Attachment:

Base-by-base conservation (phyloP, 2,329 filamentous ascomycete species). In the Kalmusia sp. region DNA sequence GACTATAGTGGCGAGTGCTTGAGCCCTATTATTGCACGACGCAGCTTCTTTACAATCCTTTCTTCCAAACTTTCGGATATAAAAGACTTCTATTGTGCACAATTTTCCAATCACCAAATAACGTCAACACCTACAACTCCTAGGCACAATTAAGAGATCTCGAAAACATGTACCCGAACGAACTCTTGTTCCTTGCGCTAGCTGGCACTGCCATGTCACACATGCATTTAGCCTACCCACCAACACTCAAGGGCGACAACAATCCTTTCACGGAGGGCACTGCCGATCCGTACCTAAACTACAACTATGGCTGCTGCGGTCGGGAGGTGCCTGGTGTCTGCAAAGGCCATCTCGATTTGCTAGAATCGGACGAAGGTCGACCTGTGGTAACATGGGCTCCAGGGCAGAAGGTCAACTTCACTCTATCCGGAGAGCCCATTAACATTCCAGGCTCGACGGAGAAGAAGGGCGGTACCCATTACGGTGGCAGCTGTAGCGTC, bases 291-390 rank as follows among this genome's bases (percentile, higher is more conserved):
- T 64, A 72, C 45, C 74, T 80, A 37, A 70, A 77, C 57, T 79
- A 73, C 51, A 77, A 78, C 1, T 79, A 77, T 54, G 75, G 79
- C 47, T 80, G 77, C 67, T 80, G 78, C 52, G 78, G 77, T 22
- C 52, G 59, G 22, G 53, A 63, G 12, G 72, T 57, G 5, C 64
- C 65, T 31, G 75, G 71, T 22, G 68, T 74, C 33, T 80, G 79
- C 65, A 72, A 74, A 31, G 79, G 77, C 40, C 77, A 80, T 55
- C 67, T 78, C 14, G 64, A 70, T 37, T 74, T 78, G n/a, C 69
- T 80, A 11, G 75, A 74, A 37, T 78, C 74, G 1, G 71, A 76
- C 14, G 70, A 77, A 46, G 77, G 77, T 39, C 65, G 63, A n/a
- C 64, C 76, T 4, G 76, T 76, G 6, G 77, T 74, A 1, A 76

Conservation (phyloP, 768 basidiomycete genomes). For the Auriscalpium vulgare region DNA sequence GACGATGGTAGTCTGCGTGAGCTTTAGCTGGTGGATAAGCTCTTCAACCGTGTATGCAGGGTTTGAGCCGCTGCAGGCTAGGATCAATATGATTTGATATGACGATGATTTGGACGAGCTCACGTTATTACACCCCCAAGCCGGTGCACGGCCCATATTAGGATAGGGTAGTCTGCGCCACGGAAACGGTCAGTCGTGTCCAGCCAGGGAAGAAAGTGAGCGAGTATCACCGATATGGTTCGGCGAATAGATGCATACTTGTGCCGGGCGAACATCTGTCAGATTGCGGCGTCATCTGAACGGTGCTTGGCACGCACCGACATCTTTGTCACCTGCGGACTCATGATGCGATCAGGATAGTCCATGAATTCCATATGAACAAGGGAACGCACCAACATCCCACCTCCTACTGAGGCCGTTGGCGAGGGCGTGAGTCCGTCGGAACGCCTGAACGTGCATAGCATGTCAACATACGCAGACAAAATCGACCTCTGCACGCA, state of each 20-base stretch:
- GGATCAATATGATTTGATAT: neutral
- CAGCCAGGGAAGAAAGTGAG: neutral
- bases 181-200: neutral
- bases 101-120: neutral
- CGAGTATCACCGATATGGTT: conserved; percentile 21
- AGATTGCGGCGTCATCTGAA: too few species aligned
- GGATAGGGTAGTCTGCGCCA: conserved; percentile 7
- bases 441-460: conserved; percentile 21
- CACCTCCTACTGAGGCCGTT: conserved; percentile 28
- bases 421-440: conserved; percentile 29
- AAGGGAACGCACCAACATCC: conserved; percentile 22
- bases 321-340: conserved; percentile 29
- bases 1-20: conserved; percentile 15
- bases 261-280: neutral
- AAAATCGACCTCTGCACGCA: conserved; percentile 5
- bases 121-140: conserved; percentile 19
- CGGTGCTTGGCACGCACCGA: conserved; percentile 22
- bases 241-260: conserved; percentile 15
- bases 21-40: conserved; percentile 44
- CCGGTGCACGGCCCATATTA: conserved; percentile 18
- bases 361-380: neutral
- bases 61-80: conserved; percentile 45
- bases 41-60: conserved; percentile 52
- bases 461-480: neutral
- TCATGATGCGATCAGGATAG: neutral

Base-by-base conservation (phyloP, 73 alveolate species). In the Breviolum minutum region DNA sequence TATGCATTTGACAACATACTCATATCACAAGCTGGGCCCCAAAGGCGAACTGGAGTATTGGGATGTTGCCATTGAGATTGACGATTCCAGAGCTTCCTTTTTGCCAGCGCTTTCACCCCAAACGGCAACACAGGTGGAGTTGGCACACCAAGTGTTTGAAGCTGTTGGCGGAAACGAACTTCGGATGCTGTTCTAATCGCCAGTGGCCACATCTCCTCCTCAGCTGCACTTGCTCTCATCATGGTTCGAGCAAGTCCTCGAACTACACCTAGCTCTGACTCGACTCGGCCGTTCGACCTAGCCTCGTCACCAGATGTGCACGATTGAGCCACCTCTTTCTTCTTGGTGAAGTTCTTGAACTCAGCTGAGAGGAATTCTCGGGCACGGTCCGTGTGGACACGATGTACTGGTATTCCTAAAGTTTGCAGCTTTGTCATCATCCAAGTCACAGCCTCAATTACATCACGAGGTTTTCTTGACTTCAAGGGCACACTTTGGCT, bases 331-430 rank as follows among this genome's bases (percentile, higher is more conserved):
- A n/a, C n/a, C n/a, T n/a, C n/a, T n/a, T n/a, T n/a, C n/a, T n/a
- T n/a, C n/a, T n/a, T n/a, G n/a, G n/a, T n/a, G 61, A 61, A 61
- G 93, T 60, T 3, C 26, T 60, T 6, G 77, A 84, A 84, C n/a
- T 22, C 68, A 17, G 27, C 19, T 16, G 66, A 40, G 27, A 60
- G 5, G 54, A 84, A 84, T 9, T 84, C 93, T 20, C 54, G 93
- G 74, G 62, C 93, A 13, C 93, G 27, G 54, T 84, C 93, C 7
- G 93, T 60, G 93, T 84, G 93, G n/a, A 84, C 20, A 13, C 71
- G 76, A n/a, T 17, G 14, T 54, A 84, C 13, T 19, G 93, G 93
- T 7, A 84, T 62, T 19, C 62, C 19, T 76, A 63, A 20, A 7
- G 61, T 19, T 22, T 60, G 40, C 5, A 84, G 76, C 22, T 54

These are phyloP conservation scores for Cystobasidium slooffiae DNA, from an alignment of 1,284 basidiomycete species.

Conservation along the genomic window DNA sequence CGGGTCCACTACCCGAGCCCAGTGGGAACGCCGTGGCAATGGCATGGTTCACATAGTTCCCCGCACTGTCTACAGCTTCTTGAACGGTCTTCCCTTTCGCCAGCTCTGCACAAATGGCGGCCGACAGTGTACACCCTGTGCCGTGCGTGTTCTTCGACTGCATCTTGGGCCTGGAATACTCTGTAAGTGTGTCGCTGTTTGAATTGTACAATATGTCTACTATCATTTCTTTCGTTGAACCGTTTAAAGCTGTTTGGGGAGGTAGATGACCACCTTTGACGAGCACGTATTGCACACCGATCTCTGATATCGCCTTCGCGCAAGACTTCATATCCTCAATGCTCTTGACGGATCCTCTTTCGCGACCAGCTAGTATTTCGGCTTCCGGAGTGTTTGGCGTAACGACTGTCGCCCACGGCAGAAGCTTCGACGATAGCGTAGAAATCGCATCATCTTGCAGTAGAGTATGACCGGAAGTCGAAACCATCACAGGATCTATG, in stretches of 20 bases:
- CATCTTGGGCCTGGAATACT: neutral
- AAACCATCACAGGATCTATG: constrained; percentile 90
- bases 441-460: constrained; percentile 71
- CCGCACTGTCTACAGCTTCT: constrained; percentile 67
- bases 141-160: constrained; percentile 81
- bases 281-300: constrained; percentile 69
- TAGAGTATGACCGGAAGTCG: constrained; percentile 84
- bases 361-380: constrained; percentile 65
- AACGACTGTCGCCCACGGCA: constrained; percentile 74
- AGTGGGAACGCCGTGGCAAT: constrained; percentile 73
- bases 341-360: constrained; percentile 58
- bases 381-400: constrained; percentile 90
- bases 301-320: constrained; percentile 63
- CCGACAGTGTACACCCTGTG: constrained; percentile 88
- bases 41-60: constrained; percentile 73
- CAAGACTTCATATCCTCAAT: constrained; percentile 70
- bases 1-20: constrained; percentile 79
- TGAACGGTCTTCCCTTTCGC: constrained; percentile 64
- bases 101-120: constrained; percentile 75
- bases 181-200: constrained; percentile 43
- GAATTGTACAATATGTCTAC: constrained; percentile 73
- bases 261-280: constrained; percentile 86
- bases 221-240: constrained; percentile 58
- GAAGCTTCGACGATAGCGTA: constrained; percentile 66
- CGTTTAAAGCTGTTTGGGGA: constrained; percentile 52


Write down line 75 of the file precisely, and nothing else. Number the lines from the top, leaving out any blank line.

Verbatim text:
- CGTTTAAAGCTGTTTGGGGA: constrained; percentile 52